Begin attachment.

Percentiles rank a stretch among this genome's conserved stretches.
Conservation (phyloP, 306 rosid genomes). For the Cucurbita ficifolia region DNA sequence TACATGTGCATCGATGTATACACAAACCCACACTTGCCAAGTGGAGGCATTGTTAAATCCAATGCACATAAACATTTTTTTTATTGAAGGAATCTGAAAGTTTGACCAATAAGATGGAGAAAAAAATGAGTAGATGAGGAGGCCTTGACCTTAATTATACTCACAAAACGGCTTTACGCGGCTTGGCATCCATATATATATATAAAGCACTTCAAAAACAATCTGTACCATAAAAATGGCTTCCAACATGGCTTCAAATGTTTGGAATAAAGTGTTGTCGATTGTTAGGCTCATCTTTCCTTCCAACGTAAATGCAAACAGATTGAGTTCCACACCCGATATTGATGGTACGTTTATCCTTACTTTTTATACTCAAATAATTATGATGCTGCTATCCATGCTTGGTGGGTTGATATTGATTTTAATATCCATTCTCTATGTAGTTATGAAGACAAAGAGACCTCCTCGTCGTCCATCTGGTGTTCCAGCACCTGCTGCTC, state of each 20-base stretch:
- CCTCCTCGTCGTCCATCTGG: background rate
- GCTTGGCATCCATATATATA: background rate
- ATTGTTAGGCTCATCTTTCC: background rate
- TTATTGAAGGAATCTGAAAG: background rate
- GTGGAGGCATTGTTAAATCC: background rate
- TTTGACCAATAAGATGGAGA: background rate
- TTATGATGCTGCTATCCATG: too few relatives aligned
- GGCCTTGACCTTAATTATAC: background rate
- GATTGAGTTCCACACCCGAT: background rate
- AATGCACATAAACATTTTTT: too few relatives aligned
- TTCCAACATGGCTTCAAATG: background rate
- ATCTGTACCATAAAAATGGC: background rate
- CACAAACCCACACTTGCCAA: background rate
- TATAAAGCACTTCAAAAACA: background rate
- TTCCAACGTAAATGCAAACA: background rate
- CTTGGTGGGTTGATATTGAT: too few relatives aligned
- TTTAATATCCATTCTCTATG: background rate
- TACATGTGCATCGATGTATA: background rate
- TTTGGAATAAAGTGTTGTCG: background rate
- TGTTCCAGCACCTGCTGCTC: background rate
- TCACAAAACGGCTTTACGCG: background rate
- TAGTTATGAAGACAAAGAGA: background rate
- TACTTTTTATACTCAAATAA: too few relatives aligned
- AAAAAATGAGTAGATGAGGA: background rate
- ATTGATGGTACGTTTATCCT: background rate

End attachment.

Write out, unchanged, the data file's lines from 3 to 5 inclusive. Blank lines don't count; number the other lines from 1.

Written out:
- CCTCCTCGTCGTCCATCTGG: background rate
- GCTTGGCATCCATATATATA: background rate
- ATTGTTAGGCTCATCTTTCC: background rate